PIB and VPIB construct validity


PIB and VPIB construct validity

HELENA KRIEL M.A.

INTRODUCTION

The concept of validation has been defined by various authors. Magnussen (1966: 123) defines the validity of an instrument as the accuracy with which meaningful and relevant measures can be made with it. The question is: does it measure the traits it intends to measure? Sundberg (1977: 43) defines validation as the property of a test that renders the obtained results useful. A procedure is not valid in general - it is valid in relation to something.

Cascio (1991: 149) argues that the traditional concept of validity, as �the extent to which a measurement procedure actually measures what is designed to measure�, is inadequate as it implies a procedure has only one validity, which is determined in a single study. In this regard Van Aswegen (1997: 19) feels that, particularly in selection research, many investigations are required to obtain thorough understanding of the interrelationships between scores from a particular procedure and other related variables. According to Binning and Barret (as quoted by Van Aswegen 1997: 19) three strategies can be used in this investigation process, namely content related, construct related and criterion related evidence of validity. The present concerns itself with construct validity.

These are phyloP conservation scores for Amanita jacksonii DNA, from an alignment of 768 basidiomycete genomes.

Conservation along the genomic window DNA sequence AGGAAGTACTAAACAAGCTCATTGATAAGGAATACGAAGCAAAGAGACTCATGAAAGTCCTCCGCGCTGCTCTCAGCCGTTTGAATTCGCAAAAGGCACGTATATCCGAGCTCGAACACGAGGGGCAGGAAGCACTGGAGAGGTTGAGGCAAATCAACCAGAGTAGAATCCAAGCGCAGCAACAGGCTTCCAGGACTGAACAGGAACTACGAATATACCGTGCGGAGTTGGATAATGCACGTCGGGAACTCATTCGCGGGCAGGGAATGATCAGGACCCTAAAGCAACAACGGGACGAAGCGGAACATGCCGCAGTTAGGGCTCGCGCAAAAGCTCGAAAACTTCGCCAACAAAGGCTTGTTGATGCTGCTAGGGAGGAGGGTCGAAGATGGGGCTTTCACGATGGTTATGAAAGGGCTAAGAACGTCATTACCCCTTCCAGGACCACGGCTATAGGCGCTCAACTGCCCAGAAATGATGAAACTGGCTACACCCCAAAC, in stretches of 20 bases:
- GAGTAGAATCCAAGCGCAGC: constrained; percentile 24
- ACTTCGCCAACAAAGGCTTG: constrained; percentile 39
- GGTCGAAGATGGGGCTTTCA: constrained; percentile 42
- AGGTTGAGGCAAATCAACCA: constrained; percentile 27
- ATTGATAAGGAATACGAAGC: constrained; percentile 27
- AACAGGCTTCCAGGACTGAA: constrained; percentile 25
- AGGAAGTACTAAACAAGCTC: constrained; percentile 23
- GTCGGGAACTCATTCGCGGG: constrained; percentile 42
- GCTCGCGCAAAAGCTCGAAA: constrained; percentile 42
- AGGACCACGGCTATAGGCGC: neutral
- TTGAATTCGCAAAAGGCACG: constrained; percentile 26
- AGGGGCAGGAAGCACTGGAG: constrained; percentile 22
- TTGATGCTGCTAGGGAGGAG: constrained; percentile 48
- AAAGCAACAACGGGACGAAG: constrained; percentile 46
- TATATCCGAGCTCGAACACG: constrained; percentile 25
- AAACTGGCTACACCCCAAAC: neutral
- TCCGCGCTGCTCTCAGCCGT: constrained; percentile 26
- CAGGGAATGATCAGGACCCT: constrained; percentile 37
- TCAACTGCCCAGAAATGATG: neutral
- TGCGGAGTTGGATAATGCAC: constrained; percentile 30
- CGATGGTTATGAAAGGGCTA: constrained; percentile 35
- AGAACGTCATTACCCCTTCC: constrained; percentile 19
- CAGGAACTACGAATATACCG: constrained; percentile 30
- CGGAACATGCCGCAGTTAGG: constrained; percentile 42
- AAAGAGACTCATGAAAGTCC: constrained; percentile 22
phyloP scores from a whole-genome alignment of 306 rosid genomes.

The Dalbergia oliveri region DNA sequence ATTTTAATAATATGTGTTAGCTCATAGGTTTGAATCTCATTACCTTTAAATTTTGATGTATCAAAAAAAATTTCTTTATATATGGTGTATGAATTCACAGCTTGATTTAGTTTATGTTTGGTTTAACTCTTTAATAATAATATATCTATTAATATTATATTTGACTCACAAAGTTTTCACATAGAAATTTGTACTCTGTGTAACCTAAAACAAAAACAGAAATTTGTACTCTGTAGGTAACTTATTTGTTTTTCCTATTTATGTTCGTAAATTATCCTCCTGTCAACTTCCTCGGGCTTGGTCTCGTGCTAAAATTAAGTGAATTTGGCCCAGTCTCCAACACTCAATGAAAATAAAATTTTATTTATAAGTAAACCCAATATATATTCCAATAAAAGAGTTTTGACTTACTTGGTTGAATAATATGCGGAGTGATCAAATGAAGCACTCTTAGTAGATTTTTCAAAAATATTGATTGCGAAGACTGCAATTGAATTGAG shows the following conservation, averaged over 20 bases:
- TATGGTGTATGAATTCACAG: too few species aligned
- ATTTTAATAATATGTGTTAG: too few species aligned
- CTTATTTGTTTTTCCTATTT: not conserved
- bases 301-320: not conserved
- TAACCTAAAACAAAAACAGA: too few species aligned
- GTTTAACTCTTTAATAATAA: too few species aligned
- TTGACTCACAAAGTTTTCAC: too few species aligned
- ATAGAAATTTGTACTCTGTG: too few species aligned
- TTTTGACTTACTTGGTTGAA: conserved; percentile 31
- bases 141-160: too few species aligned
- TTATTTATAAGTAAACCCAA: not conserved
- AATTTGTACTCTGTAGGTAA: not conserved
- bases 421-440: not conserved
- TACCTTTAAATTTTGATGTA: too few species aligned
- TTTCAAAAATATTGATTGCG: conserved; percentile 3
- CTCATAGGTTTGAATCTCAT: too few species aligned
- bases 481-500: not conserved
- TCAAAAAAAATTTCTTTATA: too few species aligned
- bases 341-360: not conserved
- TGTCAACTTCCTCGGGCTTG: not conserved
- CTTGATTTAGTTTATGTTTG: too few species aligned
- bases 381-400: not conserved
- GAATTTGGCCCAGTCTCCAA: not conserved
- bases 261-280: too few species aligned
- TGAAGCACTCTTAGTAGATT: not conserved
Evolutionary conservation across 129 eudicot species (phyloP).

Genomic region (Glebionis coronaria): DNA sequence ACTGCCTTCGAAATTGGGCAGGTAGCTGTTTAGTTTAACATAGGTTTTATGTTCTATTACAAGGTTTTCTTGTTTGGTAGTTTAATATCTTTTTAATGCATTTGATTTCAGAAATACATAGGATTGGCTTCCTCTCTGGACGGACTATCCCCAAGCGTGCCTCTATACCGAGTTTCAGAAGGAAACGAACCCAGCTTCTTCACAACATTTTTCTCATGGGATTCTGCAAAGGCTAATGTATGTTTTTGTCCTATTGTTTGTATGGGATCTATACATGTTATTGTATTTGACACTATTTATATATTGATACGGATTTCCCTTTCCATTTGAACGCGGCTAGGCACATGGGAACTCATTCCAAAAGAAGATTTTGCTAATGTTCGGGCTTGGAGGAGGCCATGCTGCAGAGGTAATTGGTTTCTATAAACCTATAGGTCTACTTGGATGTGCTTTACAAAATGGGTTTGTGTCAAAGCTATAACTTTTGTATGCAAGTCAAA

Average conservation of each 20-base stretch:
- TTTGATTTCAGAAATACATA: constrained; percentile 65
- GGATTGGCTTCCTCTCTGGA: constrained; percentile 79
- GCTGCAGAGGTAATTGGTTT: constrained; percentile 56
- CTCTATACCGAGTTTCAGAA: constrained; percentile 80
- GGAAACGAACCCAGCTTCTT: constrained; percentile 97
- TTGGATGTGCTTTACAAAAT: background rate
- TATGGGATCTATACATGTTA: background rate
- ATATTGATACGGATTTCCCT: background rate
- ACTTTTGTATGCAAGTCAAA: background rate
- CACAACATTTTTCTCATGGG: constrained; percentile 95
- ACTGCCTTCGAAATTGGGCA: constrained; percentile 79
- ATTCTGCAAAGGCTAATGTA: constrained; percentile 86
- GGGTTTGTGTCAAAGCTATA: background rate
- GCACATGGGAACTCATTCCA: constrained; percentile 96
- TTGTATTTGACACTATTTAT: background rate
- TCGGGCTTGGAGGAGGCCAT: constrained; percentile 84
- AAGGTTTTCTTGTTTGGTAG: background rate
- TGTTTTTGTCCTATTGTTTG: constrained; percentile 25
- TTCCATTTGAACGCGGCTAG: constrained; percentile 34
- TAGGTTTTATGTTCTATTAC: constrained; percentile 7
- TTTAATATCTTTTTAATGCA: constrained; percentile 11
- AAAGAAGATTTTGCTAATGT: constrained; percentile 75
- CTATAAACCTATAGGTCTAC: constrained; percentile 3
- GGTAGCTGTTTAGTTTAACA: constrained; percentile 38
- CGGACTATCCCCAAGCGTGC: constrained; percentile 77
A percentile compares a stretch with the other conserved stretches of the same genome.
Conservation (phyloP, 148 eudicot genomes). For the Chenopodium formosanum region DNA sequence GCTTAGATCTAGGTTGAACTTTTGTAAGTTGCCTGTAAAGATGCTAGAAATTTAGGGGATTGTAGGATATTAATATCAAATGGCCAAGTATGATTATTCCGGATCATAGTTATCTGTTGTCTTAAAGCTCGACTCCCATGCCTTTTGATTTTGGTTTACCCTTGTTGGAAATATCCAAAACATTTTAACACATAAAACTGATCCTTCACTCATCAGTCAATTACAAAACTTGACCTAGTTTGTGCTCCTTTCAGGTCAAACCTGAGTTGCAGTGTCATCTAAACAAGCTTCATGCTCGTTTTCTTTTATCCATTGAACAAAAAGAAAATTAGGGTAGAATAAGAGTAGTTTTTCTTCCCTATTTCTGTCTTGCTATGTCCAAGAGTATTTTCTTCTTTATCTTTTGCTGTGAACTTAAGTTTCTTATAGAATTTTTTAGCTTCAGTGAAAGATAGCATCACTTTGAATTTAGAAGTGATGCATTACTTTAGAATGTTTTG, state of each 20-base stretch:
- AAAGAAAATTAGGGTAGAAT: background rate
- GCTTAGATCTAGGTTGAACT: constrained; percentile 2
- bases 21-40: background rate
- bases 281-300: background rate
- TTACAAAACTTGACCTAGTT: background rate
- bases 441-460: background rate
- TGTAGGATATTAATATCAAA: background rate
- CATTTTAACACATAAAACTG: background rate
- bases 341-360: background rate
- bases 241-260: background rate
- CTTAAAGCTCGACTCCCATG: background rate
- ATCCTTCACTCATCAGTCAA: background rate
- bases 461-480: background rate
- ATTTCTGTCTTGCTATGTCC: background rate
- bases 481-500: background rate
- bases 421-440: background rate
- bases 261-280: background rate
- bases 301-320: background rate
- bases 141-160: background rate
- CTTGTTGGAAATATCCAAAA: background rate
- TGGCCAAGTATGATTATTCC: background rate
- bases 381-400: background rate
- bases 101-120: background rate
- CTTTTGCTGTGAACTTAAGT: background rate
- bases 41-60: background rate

CONSTRUCT VALIDITY

The essence of construct validity is to provide an answer to the question: �does the test measure the construct that it claims to measure?� It must therefore be shown that a measure correlates highly with other measures with which it could theoretically be expected to correlate. This process is described as convergent validation. A measure should also be shown not to correlate with measures with which it could be theoretically expected not to correlate. This is achieved by means of discriminant validation.

Correlations between PIB and VPIB Indices

A database consisting of 369 PIB and VPIB records was examined by the Department of Student Counseling at the Technikon Pretoria as a continuation of the investigation process into the situation-specific validity of PIB and VPIB. The PIB and VPIB indices utilized in assessing the potential of prospective students were inter-correlated. The indices that correlated significantly, are discussed.

* PIB 2 [Creativity] and VPIB 4 [Composition of Wholes]

A statistically significant correlation was found between the scores obtained on the Creativity index [PIB] and the Composition of Wholes index [VPIB].

r = 0.217* (*p = 0.041)

According to the developers (Erasmus & Minnaar, 1995) the capacity to compose is in essence creative. This view is confirmed by the above result.

* PIB 4 [Calculations] and VPIB 3 [Numerical Ability]

The scores obtained by respondents on the Calculations index [PIB 4] were correlated with their scores on Numerical Ability [VPIB 3].